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Waving the banner of welfare reform, President Clinton signed historic legislation in August 1996 abolishing poor families' federal entitlement to direct cash assistance and replacing it with a decentralized system of conditional block grants to the states. To qualify for these grants, most states—including New York—overhauled their own welfare systems and added rigorous new welfare-to-work requirements (the most prominent of which is frequently called "workfare"), as well as other programs which became conditions of eligibility for assistance. Not surprisingly, New York City, with one of the largest and most concentrated welfare populations in the United States, has become a crucible for these momentous changes.

Even before the passage of federal legislation, the administration of Mayor Rudolph Giuliani had taken aggressive steps to place the City at the cutting edge of welfare reform by restructuring its public assistance system. In April 1995, the Mayor denounced the welfare system in New York City as too "user-friendly" and declared that "[i]t was a system saying, please come and take the money."' In response to this alleged state of affairs, he introduced NYC-WAY ("Win, Accountability, You"), designed to tighten administrative procedures and move more public assistance recipients into workfare. In 1997, Mayor Giuliani brought Jason Turner to New York from Wisconsin, where he has been credited with dramatically reducing the welfare caseload, to become Commissioner of the Human Resources Administration ("HRA") and announced a major initiative to transform the City's "Income Support Centers," which had provided primary access to a variety of welfare-related services, into "Job Centers," designed to emphasize workfare requirements and drastically reduce public assistance rolls.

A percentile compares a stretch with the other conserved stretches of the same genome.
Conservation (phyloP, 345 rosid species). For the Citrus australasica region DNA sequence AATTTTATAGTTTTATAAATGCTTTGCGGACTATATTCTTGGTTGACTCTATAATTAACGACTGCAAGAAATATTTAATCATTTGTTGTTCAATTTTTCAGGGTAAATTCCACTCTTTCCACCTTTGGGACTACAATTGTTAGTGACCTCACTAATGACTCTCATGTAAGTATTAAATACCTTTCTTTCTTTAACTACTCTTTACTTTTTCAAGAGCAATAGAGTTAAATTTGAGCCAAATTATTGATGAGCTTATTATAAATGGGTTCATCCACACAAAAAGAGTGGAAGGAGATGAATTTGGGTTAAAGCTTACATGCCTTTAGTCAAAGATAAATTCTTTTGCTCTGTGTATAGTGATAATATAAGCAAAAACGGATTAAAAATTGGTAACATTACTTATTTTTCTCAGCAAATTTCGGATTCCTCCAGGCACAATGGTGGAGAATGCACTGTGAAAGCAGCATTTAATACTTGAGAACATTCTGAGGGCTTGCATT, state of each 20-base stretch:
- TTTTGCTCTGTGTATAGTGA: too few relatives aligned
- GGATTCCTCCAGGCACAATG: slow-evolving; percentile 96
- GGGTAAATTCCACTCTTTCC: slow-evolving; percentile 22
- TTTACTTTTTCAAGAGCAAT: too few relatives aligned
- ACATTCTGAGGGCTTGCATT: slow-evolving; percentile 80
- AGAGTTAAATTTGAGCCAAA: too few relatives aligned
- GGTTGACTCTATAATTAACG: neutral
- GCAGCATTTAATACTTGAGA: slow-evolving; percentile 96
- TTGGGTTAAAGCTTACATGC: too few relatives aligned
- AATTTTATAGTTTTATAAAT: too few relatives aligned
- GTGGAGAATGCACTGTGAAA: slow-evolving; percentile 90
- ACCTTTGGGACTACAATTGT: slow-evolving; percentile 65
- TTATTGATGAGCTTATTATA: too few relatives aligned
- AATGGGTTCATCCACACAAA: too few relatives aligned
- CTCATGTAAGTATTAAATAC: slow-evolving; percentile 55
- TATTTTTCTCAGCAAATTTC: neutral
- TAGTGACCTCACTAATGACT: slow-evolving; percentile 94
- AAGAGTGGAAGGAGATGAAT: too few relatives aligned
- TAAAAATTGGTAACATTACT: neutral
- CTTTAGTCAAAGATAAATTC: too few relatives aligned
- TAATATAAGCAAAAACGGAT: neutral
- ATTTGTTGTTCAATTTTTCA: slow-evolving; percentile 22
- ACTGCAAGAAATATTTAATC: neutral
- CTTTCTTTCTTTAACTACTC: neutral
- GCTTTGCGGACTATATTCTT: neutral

The Job Center initiative has caused widespread controversy and prompted federal litigation, Reynolds v. Giuliani. The Reynolds plaintiffs claimed that staff at the Job Centers were preventing the poor from applying for Medicaid, food stamps, cash assistance, and emergency assistance in violation of federal and state law and the federal Constitution. On February 29, 1999, a District Court judge agreed and enjoined the City's program until such time as corrective measures could be implemented.

This report examines the Job Center initiative and surrounding litigation.

Publication Citation

54 Rec. Ass'n. B. City N.Y. 472 (1999).